Mon, Jan 28, 2013 -- 9:00 AM
Dr. Robert Lustig's War on SugarDownload audio (MP3)
Dr. Robert Lustig is waging a war on sugar. He calls sugar the culprit behind obesity, and wants the government to regulate sugar the way it does alcohol. But his ideas have stirred up controversy among his medical colleagues who say he has insufficient evidence linking sugar to obesity. Dr. Lustig joins us to talk about his new book, "Fat Chance: Beating the Odds Against Sugar, Processed Food, Obesity, and Disease."
Host: Michael Krasny
- Robert Lustig, author, professor of pediatrics in the Division of Endocrinology and director of the Weight Assessment for Teen and Child Health (WATCH) at UCSF Medical Center
On the Prevalence of Sugar
"This is not just about high fructose corn syrup. The reason high fructose corn syrup is a problem is because it's cheap. And because it's cheap, it lowered prices on sugar, the entire world wide and that let it start being put into everything.
It started being put into hamburger buns, it started being put into hamburger meat. It started, you know, the barbecue sauce, the salad dressings, bottom line is, you can't find a processed food that doesn't have sugar. Eighty percent of all of the items in the American grocery store are now laced with added sugar, and that is very specifically because the food industry wants it to."
On How the Food Industry Has Changed the Food Supply
"Once fat was taken out of the diet, it was taken out for very [spurious] reasons, the food industry said 'Well, how are we going to make this stuff palatable? How's anyone going to eat it?' And so what they did was they substituted sugar for fat.
The perfect example is the chocolate milk that kids are drinking in the school today. I mean, which was worse, the fat or the sugar? I'll tell you -- categorically, no ifs and or buts, the sugar is way worse.
The [ food industry removed] fiber from many foods. They did that for shelf-life, because you can't freeze fiber. Fiber makes food go bad on the shelf. So the things they have done to the food supply are very specifically for them. Adding sugar for palatability and sales, taking out the fiber for shelf life... that's what the book is about -- to explain how our food supply has changed, even though we didn't ask for it to change."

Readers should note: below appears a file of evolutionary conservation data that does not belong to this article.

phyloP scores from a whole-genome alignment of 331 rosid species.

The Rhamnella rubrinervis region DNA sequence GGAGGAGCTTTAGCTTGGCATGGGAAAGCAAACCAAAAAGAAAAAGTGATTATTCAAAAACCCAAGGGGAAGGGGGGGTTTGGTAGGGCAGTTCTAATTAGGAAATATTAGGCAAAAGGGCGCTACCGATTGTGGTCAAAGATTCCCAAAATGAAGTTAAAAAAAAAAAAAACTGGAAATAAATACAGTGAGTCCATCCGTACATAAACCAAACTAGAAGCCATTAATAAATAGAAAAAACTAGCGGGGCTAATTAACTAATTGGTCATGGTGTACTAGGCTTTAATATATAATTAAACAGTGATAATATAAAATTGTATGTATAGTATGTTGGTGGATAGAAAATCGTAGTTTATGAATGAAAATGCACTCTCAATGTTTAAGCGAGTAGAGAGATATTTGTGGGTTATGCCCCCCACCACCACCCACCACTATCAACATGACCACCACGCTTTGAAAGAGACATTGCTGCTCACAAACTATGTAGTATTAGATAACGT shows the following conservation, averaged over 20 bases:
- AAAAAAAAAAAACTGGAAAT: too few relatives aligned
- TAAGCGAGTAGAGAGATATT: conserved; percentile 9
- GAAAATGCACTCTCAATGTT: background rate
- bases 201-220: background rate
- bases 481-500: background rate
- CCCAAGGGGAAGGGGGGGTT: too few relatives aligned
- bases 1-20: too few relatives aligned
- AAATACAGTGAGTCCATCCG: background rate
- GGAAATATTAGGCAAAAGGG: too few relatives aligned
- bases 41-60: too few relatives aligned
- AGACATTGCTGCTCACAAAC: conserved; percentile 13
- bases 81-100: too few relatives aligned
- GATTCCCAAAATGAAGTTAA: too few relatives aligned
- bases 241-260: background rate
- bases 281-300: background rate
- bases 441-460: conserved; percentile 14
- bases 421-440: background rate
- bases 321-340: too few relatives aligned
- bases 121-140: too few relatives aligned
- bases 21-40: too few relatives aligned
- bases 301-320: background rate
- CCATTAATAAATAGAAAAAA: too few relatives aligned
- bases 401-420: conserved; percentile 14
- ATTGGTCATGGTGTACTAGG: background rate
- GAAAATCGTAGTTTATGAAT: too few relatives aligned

On the Fatty Liver Disease Epidemic
"Only the liver can metabolize the sweet part of the molecule called fructose, which causes liver fat to build up. We now have an epidemic of non-alcoholic fatty liver disease that is actually bigger than the obesity epidemic because 33 percent of all adults in America currently have fatty liver: 45 percent of Latinos, 33 percent of Caucasians, 25 percent of African Americans.
Considering that this phenomenom, non-alcoholic fatty liver, hadn't even been diagnosed in anyone until 1980, the fact that one third of all America has it right now, that is actually the biggest epidemic. How did the liver fat get there? The answer - sugar."
On Defining Processed Food
"Processed food is fiberless food. That's basically what it comes down to. Processed food means that you've got to take the fiber out for shelf-life. And there are two kinds of fiber. There's soluble fiber: which is the kind of stuff that holds jelly together, and pectins, and things like that. And then there's the insoluble fiber: the stringy stuff, like, you know, cellulose, like what you see in celery. You need both. What I describe in the book is like it's kind of like your hair-catcher in your bathtub drain. Um, you have this plastic lattice work with holes in it. So, if you take a shower and the hair is coming down, it blocks up the holes, but only if the hair catcher is there. So, imagine that the cellulose is the hair-catcher, and imagine the hair is the soluble fiber, blocking up the little holes. When they're both there, it forms a barrier on the inside of your intestine.
You actually can see it during electron microscopy, that it's a secondary barrier that reduces the rate of absorption of nutrients from the gut, into the bloodstream. And what that does is that it actually keeps the liver safe, because it reduces the rate at which the liver has to metabolize, the stuff. And if you overload the liver, what it does is it has no choice but to turn extra energy into liver fat. And that's what drives this whole process. Is the process of liver fat accumulation, and the thing that does that the worst is sugar, especially when it's not teamed up with fiber."
On the Science Behind Some of His Claims
What we have on cancer and dementia right now is correlation. We do not have causation in humans, and I'm very clear on that, it's why I say it's not for sure. We have causation in animals. We know that these things cause cancer and promote cancer growth in animals. That's an across the board. You can ask Lew Cantley, from Beth Israel, who is now in Mount Sinai, about that. He was the one who did the 60 Minutes piece with us back in April. So, we have the data in animals, no ifs, ands, or buts. And we have the correlative data in humans.
Now, causative data is tough to come by, as you can imagine. Those are hard studies to do. Now, I'm the first one to say that we do not have causative data, in part, because everybody's exposed. There's nobody, who's not exposed. So that means the baseline's pretty darn high. So it's very hard to see an effect, especially since we've only just realized that this is a problem. So, this is going to take a while to get that data. Here's my issue - Medicare will be broke by 2024 -- you want to wait?"
Also, please note that your comments could be read on air. We may edit them for clarity or brevity, and we will use only your first name to identify you on the air.